I've lost the plot of soap-opera Britain

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The Independent Online

For many years I was a daily reader of the International Herald Tribune, and would be still if it had not become so expensive. There were many reasons for reading it. It gave only such American news as an intelligent American living abroad would require. It had mouthwatering reviews by Patricia Wells of restaurants in Paris which I knew I would never visit, but could at least read about. It had, in Mike Zwerin, the best jazz writer anywhere. It had long tedious business pages and accounts of baseball and American football games, which I could joyfully skip without guilt. It had appetisingly odd features (I remember fondly a piece on the origins of horse-eating in France, and a travel piece on skiing holidays in Iran).

For many years I was a daily reader of the International Herald Tribune, and would be still if it had not become so expensive. There were many reasons for reading it. It gave only such American news as an intelligent American living abroad would require. It had mouthwatering reviews by Patricia Wells of restaurants in Paris which I knew I would never visit, but could at least read about. It had, in Mike Zwerin, the best jazz writer anywhere. It had long tedious business pages and accounts of baseball and American football games, which I could joyfully skip without guilt. It had appetisingly odd features (I remember fondly a piece on the origins of horse-eating in France, and a travel piece on skiing holidays in Iran).

But above all it had no news from Britain. Based in Paris and aimed at Americans, it had no need to cover British current events except when they were truly international in implication. So you could read many an issue without coming across anything to do with British politics, or sport, or showbiz, or TV. It was wonderful. Nothing about Campbell (Alistair or Naomi), or Blair and Brown, or Cook and Short, or Healey and Kinnock, or Thatcher and Heath, or Benn and Wilson - yes, I was reading the IHT back in the days when Labour was old Labour, except that the IHT never mentioned Labour unless they did something significant, and that happened very rarely.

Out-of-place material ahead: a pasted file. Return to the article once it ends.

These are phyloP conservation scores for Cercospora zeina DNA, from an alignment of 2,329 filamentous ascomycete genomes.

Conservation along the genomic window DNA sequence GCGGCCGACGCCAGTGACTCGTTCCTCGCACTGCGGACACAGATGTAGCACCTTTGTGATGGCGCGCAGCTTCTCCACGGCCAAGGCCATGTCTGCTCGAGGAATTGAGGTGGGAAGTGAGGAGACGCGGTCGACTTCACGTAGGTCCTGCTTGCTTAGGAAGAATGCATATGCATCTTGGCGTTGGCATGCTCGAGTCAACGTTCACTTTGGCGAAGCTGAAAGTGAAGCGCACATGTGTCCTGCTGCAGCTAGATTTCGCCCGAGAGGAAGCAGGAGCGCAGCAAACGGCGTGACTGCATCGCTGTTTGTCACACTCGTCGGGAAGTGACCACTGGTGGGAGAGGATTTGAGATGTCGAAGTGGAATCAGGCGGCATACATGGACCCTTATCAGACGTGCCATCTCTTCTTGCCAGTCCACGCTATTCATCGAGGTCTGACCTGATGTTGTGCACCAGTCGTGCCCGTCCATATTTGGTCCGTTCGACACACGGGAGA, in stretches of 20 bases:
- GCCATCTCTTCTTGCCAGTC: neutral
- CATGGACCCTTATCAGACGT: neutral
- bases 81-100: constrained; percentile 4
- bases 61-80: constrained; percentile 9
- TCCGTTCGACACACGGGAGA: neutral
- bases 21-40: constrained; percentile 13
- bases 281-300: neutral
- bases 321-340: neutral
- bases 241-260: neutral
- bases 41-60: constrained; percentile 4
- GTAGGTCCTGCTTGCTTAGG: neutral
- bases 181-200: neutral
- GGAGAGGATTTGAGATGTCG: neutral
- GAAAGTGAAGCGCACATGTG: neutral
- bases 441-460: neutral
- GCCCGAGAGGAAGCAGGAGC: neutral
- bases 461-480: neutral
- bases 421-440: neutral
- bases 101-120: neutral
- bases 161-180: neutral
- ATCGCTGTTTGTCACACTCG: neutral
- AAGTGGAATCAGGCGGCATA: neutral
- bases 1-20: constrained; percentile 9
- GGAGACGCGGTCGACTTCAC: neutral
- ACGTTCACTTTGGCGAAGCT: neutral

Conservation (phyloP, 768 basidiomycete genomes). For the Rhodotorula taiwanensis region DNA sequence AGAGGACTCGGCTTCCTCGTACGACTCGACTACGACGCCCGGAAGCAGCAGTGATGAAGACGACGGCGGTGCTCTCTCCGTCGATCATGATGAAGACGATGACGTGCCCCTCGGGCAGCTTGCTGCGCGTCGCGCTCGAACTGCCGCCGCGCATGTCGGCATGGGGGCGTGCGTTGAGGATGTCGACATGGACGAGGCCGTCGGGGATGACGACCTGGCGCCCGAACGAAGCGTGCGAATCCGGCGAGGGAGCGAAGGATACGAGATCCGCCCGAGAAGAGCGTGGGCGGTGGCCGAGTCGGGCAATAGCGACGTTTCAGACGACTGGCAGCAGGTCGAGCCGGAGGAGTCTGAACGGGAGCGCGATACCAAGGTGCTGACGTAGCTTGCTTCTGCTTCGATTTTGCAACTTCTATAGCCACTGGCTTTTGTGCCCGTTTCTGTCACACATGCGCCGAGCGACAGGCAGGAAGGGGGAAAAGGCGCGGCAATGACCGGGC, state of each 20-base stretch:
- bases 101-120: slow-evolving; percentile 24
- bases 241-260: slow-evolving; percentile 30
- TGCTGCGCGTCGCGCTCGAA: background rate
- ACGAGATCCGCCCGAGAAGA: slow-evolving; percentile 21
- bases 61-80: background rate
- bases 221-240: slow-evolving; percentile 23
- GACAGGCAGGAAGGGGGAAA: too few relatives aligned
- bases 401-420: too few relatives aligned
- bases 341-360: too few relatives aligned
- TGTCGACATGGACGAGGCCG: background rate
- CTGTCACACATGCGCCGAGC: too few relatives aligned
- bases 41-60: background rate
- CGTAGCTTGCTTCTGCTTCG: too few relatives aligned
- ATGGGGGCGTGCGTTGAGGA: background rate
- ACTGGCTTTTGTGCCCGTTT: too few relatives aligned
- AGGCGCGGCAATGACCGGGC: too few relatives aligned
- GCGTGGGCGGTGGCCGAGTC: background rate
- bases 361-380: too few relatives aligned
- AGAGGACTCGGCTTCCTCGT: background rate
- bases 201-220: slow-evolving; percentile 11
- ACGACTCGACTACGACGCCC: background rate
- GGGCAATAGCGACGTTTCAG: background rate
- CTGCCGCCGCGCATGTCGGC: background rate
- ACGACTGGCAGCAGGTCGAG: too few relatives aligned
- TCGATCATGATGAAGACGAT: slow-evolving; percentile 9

The only other way I can recapture the blissful freedom from the never-ending British political soap opera is by going abroad to places where they don't have British papers. During my last fortnight in Canada, where I read the excellent Toronto Globe and Mail every day, I cannot remember reading anything about Britain at all, except for a fleeting reference to the Butler report. Nothing that happened in Britain was deemed worthy of mention in a Canadian paper.

The one exception to this was an article by their person in London, in which she commented on the fact that we in Britain have our own cast of celebrities, and don't need to borrow from abroad. The British, she said approvingly, have no idea who Paris Hilton is. As I have no idea who Paris Hilton is either, I feel proud of this. I have no idea who Martha Stewart is either, and I resent any attempt of the British papers to educate me in this matter, as I feel instinctively it is not worth knowing. (Mark you, I also distrust the way the British press thinks I would benefit from learning anything about Maxine Carr, David Beckham, Rod Liddle, etc etc etc.)

But the thing I was most delighted to get away from in Canada was the whole Blair/Brown/Howard thing. For as long as I can remember the British press has been fixated on the soap opera side of politics, and has treated the whole thing as if it were another version of The Archers. Grown-up men and women still write serious-sounding articles headed "How Long Can Blair Last?", and "Is This The End For Blair?" and "When will Brown Claim His Birthright?" and, to counter-balance all that, "Why We Need Blair," and "Leave Blair Alone, Says Bragg", and very occasionally I make the mistake of reading them, and none of them seem to be any different from an article in the Radio Times discussing a change of cast or script in EastEnders.

Perhaps one can only see this clearly after a period out of the country. Perhaps over the next few weeks my detachment will fade and I shall get enmeshed in the old soap opera again. Already this week I remember picking up with curiosity an article headed "Tories Cannot Win Under Howard, Says Tebbit", and reading several paragraphs before remembering that I have no interest in anything ever said by Norman Tebbit, and not much more interest in things said about Michael Howard.

So I put the paper down and as soon as I had done so, I could feel real life returning, like blood returning to a numb leg. I shall enjoy it while it lasts.

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